For the first time in 130 years, young adults under age 35 aren’t getting married or setting up households with romantic partners as often as they’re living with their parents.
A new Pew Research Center analysis of census data shows that millennials aren’t settling down and committing to live-in romantic relationships before their mid-30s.
In 2014, 31.6 percent of people in that 18 to 34 age group lived with a spouse or partner, and 32.1 percent lived with a parent or parents. The research also shows that 36 percent lived alone or in other family or nonfamily living arrangements.
The trend is not that more adults are living with their parents than they have in more than a century.
“What has changed, instead, is the relative share adopting different ways of living in early adulthood, with the decline of romantic coupling pushing living at home to the top of a much less uniform list of living arrangements,” according to Pew.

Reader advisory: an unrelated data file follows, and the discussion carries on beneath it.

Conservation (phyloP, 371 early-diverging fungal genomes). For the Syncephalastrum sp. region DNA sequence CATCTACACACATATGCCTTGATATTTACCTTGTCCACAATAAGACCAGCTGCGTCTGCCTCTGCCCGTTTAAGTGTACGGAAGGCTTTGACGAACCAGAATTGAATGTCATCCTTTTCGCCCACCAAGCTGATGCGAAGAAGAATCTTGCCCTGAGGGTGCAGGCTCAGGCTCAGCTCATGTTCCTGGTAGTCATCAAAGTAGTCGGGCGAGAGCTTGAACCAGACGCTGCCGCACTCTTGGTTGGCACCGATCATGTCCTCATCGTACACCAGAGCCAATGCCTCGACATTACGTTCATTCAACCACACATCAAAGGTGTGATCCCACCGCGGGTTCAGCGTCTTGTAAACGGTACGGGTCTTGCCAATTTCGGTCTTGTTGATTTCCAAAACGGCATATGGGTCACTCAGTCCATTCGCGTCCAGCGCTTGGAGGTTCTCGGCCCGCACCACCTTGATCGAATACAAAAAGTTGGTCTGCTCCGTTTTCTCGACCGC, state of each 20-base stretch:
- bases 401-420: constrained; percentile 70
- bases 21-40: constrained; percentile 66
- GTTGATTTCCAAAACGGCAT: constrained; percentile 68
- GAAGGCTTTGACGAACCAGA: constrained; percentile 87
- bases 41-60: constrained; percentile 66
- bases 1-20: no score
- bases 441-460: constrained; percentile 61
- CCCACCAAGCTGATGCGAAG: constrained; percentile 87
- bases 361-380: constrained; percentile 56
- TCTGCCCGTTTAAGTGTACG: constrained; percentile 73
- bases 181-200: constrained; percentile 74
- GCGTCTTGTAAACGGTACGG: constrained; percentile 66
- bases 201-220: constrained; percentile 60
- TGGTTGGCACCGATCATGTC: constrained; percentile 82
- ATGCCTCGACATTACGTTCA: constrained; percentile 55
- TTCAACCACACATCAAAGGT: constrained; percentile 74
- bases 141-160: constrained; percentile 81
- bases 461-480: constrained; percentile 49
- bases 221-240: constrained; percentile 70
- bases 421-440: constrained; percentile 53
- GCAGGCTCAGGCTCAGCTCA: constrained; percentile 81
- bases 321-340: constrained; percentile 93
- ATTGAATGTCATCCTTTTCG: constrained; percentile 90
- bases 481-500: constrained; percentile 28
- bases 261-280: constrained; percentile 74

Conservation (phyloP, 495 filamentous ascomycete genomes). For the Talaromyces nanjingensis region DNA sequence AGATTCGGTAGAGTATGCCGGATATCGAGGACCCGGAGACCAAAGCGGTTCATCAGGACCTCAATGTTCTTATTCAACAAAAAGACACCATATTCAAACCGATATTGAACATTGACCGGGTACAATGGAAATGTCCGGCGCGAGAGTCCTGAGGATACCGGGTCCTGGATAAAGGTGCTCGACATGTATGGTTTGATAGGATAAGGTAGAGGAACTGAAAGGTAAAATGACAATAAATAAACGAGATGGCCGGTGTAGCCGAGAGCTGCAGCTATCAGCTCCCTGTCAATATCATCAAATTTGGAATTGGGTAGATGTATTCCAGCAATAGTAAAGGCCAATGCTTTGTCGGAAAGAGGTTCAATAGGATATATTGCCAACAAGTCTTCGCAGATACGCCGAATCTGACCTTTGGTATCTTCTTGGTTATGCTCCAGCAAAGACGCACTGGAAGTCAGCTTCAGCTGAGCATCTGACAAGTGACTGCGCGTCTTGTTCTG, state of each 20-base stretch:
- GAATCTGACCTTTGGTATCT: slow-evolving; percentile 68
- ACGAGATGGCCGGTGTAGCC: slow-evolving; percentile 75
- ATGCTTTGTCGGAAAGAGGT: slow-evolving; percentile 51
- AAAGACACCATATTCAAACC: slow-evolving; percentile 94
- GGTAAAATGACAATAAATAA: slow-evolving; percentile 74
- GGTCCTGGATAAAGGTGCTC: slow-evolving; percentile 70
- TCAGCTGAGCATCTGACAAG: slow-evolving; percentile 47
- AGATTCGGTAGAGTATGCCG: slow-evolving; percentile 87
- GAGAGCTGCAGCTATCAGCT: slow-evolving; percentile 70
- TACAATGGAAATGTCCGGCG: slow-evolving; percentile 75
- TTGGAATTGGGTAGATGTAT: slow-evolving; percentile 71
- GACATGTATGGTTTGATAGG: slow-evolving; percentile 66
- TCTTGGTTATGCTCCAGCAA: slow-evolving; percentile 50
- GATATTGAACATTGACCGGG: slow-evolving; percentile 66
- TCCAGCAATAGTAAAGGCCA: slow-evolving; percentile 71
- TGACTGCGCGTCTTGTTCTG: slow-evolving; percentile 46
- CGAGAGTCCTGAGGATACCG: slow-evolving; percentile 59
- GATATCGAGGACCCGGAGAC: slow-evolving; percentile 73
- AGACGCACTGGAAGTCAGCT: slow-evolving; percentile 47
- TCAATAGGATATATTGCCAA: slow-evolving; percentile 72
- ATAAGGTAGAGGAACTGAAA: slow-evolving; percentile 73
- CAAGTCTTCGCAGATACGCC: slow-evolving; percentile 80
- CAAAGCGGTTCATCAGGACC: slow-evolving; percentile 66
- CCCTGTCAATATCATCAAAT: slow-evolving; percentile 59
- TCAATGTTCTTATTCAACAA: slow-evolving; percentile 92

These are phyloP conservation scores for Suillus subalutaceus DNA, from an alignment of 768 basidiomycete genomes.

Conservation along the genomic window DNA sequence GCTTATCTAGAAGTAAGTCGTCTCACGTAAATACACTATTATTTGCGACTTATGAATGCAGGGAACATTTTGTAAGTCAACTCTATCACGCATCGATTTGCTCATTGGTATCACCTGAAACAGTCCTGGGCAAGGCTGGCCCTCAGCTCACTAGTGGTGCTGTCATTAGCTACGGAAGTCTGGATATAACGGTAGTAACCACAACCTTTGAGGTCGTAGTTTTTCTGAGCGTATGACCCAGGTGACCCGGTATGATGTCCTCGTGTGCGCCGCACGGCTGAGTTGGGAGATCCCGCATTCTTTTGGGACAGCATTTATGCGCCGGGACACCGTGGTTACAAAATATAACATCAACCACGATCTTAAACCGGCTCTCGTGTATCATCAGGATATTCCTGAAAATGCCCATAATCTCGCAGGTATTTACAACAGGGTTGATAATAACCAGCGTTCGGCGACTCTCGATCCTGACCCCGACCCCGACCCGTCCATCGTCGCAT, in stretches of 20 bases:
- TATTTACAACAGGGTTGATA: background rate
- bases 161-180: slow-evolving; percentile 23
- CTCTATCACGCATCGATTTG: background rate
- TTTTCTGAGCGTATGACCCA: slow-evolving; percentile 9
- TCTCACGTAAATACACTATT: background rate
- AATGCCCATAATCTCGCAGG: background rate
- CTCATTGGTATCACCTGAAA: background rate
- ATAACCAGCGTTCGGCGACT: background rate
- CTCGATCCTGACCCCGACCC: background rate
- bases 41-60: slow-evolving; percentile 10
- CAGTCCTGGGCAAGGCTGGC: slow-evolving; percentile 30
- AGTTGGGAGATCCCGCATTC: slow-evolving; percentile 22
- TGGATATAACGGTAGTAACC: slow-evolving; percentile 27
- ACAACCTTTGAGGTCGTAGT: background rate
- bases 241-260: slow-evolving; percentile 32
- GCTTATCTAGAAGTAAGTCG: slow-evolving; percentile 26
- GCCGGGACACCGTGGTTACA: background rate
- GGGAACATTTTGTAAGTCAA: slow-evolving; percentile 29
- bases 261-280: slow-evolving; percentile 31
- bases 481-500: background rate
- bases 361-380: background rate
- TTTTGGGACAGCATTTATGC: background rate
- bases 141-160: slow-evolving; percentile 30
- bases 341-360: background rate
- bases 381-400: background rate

The number of people living with a spouse or romantic partner peaked in 1960, with 62 percent of adults between the ages of 18 and 34 choosing to set up households as couples and only about 20 percent living in a parent’s home, according to Pew.
“Dating back to 1880, the most common living arrangement among young adults has been living with a romantic partner, whether a spouse or a significant other,” Pew reports.
Unemployment, low wages and marrying later or potentially not marrying at all contribute to millennials moving away from living with spouses or partners, according to the research firm.